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Inheritance example  RSS feed

 
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Learning about inheritance, is the below example a good representation of it










Any feedback appreciated
 
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The post should better be in a Code Review Forum or at least merged with it as OP is asking for suggestions about his code. Hope some staff member will look in it.

Coming on your code:
1.) I understand that post is created in a beginners forum still you should consider using some Testing framework for the stuff you have done in main method, Test Driven Development(TDD) is itself a wide topic so will not talk much about here.

2.)Why do you think Animal is instantiable, In my opinion Animal should be a abstract class.

Look at this lineI don't think there is any animal with no name, no breed, no color...

3.) You have extensively used toString() in println. no need to to do so as println implicitly calls the String.valueOf(argument) of the argument passed. if in doublt look at the Documentation in the println API.

4.) Try to be consistent with the indentation, it will make your code look better and readable. their should be a space between () and { in method declarations. overall, as a beginner you have done good job here but removing this nitpicks will make your code more readable.

5.) getMessage() in animal should be abstract as it seems like it should have a different behaviour for different implementations.

6.)I think you should consider using String#format method in  Animal#toString as the escape sequence '\n' is not portable and is Environment dependent plus you are just doing some extensive formatting there:


7.) you have not use the @Override annotation uniformly on the overriden methods like toString.

8.) look at this this method:
which is same as
'return name' has a same effect try using this keyword when the field you are trying to access is shadowed like generally in constructors or methods by same parameter name as the instance fields.

these are some of the nitpicks in your code in my opinion, as far as inheritance is concerned Animal heirarchy is the classic example...more on it later i have to attend someone.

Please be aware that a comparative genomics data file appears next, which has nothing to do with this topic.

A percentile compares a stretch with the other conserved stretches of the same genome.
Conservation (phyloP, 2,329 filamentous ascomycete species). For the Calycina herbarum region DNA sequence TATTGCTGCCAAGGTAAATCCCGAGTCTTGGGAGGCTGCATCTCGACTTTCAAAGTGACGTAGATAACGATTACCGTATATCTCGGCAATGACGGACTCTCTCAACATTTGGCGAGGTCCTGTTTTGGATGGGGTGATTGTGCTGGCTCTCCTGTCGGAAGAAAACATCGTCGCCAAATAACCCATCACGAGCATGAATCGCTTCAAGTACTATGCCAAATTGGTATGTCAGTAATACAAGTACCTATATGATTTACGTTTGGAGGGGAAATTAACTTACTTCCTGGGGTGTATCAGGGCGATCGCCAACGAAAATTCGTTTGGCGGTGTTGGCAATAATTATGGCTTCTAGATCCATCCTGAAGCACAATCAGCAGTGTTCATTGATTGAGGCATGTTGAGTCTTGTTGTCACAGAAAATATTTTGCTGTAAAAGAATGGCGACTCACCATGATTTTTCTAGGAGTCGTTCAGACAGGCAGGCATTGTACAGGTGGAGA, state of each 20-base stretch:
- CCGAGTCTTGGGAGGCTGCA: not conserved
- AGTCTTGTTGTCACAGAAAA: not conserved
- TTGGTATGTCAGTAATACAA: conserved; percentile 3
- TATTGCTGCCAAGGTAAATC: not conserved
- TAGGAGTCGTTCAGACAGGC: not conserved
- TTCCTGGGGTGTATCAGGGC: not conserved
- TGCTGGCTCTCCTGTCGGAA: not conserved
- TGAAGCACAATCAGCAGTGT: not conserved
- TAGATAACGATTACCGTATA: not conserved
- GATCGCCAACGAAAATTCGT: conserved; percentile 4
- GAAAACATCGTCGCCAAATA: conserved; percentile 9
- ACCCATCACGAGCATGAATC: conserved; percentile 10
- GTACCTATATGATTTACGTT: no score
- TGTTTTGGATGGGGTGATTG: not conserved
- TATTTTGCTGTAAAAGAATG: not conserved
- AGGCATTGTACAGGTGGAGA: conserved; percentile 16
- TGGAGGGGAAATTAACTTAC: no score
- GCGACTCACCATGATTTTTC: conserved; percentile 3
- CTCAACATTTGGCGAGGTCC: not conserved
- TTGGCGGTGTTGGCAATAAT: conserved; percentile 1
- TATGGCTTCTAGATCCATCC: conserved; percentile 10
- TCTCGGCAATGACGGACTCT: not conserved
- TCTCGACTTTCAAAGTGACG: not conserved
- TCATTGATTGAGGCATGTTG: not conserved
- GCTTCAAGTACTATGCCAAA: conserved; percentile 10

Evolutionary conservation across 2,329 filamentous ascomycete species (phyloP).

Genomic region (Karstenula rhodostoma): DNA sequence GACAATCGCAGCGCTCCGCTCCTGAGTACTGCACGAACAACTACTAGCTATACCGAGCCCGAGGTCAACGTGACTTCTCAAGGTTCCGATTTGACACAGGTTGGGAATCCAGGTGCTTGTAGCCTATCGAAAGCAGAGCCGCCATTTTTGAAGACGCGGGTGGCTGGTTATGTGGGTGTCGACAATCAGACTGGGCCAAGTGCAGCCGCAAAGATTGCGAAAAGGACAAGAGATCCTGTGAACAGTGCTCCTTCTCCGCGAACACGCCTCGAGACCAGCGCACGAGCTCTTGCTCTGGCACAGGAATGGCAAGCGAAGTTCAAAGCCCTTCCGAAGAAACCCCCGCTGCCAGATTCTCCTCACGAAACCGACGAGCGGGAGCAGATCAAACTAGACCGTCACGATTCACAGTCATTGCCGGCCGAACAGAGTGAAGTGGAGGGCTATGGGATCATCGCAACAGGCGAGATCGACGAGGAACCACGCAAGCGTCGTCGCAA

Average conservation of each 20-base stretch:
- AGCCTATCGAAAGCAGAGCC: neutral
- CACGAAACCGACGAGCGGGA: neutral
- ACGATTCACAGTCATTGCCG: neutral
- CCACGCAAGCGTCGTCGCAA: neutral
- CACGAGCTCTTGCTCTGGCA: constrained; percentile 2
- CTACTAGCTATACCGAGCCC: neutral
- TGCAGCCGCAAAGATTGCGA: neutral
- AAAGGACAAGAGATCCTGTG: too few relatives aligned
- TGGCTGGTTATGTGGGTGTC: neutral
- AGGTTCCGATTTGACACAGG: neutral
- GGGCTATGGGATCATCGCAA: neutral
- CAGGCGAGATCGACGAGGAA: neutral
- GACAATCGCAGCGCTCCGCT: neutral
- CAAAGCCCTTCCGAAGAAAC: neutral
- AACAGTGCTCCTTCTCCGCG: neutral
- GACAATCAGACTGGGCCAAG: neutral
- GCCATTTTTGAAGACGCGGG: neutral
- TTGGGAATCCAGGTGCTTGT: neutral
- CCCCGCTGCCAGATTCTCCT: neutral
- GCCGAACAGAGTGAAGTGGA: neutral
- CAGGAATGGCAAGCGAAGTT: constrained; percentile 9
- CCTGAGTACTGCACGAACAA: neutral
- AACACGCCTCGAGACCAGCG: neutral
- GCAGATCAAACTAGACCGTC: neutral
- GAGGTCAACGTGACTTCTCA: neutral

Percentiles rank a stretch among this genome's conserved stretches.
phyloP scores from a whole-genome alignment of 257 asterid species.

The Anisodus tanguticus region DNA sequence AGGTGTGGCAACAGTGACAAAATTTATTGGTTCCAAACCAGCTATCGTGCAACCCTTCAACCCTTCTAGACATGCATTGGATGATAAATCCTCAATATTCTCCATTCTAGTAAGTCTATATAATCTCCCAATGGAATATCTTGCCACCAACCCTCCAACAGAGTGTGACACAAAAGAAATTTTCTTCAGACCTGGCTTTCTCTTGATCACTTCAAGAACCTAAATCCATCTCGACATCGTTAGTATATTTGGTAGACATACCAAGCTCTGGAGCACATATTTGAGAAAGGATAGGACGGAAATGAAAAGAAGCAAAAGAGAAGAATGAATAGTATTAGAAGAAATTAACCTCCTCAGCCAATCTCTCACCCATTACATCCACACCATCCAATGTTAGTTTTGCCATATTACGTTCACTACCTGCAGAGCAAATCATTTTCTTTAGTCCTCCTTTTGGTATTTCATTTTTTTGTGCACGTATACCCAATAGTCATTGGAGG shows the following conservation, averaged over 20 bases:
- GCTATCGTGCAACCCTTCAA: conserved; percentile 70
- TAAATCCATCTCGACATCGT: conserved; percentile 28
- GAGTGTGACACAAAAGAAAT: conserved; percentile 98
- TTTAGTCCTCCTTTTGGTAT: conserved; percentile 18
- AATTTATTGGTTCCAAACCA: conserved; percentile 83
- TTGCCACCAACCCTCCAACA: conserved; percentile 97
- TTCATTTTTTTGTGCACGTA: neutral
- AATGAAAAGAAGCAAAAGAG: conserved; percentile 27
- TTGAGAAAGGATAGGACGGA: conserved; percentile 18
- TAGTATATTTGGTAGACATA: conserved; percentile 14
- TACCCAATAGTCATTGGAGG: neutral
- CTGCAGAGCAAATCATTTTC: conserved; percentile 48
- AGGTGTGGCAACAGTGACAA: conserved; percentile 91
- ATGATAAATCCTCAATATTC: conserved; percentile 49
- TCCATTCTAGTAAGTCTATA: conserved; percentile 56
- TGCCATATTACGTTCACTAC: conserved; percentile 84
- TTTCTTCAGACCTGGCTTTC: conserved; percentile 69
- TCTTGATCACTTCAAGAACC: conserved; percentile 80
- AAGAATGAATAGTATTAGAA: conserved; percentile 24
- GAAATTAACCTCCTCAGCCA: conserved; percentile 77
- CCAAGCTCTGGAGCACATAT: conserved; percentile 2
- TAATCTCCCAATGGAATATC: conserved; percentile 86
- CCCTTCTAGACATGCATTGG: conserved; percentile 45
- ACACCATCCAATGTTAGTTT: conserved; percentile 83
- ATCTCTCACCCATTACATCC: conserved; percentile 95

praveen kumaar
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Coming to design of the classes:
1.) have a look on one of the usecase of your class:
What do you think the code should does above?
it will not throw a NullPointerException, why - is your job to find. but it will create an animal having name null, age 0, having breed null and eats nothing.
Is such an instance acceptable/possible in real world. No! That is a design error in your class.

You have not made check on the parameters which are part of the public API. but first you need to have the contract for the class. for more details take a look at Design by contract.
one more thing you should take a look at handling situations when more than 2 parameters are needed in constructors. i think it's something advance at a beginner level but if you are comfortable go and google 'Builder pattern'.

2.) Another thing i will point at is setters in Cat and Dog. first thing first, you have not validated the parameters as explained earlier. next in Cat it seems digestable to have the favToy as mutable through the setter as their is a good chance of change in taste for favourite for the same cat later on. but in Dog do you think it will bark in a different style/sound someday as compared to earlier way. if you will not overthink about it, it should be a good idea to make it immutable. how - is your job.
 
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PK has mentioned the biggest problem: I think the Animal class should be made abstract.
Another thing I am suspicious about is creating new methods in subclasses. Nor do I like adding more fields. If you look here, you will see the sort of awkward code you can get. Who want...when you can give the Animal class an abstract makeSound() method?
Also think whether you can get the favourite toy into the Animal class.
 
Campbell Ritchie
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praveen kumaar wrote:. . . 'return name' has a same effect try using this keyword . . . .

Some people like using this. on every occurrence of a field name; I am neutral about that myself. Eclipse tends to add this.automatically, but it is one of those features one can configure to one's own taste.
 
Kevin O'Sullivan
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Thanks for the replies and  feedback, I had a hard time understanding abstract if I'm honest, when too use it etc, I'll read up on it again.
 
Campbell Ritchie
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Kevin O'Sullivan wrote:Thanks

That's a pleasure

. . . hard time understanding abstract . . .

You can walk around town and country and never see an animal as such. You see dogs, cats, foxes, worms, flies. etc. Try making Animal an abstract class and see what happens; that might be an easier way to learn than reading about it. And if the code goes horribly wrong, who cares? You probably learn more from code which fails than from code which runs beautifully.
 
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